The Power of Movement, Mindfulness, and Taking Care of Yourselfby Paul Galloro | 13/12/2016
On Sunday, March 5, 2017, I join a host of yoga teachers and musicians in leading the Power Of Movement, a yoga fundraiser benefitting the Arthritis Research Foundation. This organization is focused on conducting research and bringing awareness of arthritis and related autoimmune diseases which affects 4.6 million Canadians … I happen to be one of them.
Let me take you back nearly 10 years ago. 2007 was an important time for me – I had made some big life changes that completely shifted my life. At the time I was searching for my place on the planet and I knew working for the federal government wasn’t it. In the five years prior to this, I had changed from a business program at Seneca College, to Journalism at Humber, worked very briefly for a television station until it shut down, and had various part-time jobs in retail, children’s birthday parties, and the service industry. Towards the end of 2007, I decided it was time for yet another major change, so I took a year off of my government job to test out a career in the fitness and wellness industry. I had already spent the last year building a roster of personal training clients and teaching group fitness classes and wanted to see where I could take this.
About a quarter of the way through my year off, I became ill. All I knew was my digestive system was off, I couldn’t keep anything in, and if I did manage to eat it would go right through me undigested, I was losing blood, and my weight went down from 147lbs to 130lbs in a matter of weeks. It took weeks before my doctor could come up with diagnosis. Many of the symptoms I was experiencing were similar to so many other conditions, but all the tests were coming up negative. All the while, I’m still teaching classes and personal training, and literally sleeping every minute in between. Barely eating. Moody like you wouldn’t believe … and depressed. I remember going from being so motivated to start a new career and build a business to wanting to hide from people and stay in bed all day. I went from being so outgoing and the social butterfly, to wanting to runaway from everyone and everything.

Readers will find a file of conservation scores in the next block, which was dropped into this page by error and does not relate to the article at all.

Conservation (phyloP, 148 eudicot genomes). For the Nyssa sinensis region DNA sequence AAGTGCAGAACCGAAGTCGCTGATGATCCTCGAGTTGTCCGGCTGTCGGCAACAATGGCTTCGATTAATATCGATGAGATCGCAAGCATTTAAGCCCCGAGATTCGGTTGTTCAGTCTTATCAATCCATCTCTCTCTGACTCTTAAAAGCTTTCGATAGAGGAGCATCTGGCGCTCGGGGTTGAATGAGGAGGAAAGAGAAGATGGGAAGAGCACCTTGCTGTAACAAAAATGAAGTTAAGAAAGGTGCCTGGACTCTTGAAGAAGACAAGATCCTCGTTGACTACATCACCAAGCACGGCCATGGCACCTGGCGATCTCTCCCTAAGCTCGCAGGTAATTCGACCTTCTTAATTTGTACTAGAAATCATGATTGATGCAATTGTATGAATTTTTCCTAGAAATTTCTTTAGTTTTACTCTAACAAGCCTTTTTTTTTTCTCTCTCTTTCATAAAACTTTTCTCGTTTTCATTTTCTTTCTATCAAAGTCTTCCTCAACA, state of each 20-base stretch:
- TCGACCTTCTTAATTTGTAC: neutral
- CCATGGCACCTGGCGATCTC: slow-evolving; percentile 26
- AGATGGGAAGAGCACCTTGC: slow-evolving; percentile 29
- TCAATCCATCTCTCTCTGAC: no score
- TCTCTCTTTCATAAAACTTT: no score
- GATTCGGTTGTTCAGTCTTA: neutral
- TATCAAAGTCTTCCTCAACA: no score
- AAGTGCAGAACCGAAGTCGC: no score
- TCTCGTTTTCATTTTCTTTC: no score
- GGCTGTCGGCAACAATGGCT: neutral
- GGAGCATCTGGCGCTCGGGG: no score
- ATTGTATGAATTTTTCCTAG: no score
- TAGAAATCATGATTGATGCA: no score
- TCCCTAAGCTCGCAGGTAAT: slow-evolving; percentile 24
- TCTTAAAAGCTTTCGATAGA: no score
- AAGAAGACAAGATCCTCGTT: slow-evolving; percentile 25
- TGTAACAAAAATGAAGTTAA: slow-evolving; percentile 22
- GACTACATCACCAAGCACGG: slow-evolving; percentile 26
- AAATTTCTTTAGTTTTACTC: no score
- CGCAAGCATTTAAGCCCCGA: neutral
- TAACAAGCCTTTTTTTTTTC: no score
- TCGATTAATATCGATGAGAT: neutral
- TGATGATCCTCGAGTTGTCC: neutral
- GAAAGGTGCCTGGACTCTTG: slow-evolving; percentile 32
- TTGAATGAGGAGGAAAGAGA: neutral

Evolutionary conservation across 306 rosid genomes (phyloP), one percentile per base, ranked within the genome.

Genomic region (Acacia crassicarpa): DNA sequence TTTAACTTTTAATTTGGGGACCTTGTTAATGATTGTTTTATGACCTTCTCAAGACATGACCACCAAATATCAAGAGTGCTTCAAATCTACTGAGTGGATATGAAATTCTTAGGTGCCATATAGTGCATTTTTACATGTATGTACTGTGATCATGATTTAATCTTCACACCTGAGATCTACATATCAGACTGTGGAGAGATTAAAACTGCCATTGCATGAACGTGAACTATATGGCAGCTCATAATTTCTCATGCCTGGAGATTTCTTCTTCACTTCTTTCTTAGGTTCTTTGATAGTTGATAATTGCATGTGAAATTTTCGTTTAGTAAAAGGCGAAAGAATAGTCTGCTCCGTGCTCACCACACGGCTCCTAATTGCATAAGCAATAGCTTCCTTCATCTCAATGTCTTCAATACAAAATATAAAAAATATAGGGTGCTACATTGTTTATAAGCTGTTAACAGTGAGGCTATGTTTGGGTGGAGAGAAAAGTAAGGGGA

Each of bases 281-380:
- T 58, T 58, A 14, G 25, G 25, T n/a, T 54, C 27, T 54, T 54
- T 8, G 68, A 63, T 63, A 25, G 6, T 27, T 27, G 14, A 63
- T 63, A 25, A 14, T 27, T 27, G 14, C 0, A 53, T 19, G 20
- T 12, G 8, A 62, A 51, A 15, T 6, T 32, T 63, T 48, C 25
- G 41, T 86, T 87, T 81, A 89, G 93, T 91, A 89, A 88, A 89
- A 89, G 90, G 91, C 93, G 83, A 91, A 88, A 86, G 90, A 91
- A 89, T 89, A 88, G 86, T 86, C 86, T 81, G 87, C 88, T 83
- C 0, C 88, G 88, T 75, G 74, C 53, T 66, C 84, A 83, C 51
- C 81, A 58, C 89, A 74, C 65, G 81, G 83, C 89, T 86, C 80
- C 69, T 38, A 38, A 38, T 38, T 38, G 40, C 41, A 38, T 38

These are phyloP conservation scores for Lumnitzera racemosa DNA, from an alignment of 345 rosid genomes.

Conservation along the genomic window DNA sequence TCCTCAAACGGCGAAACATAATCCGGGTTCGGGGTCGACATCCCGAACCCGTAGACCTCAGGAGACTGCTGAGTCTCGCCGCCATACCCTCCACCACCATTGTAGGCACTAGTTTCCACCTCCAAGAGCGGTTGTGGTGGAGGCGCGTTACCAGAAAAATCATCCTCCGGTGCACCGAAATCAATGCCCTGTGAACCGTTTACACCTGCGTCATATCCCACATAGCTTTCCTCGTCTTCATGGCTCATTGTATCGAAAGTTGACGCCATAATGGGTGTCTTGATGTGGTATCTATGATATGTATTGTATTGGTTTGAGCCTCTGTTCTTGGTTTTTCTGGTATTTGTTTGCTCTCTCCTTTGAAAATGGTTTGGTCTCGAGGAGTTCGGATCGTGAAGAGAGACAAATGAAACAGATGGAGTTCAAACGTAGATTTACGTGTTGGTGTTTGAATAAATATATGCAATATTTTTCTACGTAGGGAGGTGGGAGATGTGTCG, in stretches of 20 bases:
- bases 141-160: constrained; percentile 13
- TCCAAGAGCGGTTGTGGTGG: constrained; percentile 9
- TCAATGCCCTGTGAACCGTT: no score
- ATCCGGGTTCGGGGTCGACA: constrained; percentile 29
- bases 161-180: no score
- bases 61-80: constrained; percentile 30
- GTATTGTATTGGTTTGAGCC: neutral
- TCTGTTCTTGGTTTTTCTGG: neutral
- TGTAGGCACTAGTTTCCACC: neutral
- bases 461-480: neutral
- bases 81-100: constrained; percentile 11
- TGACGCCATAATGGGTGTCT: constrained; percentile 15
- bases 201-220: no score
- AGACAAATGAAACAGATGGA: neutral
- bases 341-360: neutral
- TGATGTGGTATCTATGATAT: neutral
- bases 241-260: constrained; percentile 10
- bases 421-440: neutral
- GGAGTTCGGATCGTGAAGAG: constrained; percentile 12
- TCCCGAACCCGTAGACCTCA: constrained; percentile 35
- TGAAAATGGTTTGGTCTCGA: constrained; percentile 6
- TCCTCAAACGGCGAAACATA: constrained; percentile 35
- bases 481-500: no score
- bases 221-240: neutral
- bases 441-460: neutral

Eventually, underweight, malnourished, and with an extremely low hemoglobin count, my doctor sent me in for an emergency colonoscopy. The results? I was in the middle of a massive flare up of distal ulcerative colitis. “WTF does that mean, doc?” I asked, having never heard those words before. As it turns out, my immune system thought my colon was an intruder and was attacking half of my transverse colon and my entire distal colon (from my belly button all the way out). This attack formed little ulcers along the way, which explained all the blood I was losing. Luckily I had medical benefits, as I technically was still a government employee. My treatment was 9 tablets of prednisone, 2 times per day and eventually taper off over the course of 3 months, plus a daily anti-inflammatory enema for 2 weeks. I took the first few tablets right after my scope and that evening I had my first formed bowel movement in two months. It was heaven!!